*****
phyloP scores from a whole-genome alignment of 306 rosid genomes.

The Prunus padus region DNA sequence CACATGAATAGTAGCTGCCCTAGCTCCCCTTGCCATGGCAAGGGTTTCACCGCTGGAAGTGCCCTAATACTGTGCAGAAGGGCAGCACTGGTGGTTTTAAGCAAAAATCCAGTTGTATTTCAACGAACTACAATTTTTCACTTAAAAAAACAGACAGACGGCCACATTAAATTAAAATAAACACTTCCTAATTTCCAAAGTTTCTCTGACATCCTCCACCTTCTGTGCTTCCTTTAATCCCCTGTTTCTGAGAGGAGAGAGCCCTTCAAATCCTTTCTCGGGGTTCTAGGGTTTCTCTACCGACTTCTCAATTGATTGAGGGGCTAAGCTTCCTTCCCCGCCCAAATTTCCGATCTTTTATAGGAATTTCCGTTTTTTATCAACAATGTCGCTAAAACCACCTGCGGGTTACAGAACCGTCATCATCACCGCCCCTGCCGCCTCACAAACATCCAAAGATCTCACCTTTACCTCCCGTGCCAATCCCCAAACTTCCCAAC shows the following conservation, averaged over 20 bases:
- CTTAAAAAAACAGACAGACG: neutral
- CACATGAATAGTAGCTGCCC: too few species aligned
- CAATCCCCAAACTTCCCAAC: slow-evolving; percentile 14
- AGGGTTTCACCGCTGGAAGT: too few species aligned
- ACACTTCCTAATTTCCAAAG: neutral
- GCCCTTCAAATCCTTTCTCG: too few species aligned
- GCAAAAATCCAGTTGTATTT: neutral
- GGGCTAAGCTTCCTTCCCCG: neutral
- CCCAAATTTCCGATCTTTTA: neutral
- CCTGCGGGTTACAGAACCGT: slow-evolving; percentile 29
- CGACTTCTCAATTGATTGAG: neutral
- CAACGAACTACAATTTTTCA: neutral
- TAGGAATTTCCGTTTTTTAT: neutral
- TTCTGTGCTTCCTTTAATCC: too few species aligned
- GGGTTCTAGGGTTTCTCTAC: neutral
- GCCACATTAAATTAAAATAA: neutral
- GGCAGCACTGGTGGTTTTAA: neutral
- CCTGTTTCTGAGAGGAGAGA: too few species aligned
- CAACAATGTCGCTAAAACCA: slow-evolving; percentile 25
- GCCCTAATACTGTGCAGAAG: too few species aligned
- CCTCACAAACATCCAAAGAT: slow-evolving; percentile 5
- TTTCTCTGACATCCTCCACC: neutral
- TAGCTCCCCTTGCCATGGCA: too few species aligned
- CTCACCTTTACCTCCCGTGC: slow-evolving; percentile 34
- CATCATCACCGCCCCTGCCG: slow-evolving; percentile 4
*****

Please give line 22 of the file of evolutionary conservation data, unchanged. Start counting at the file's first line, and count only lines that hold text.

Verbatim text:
- GCCCTAATACTGTGCAGAAG: too few species aligned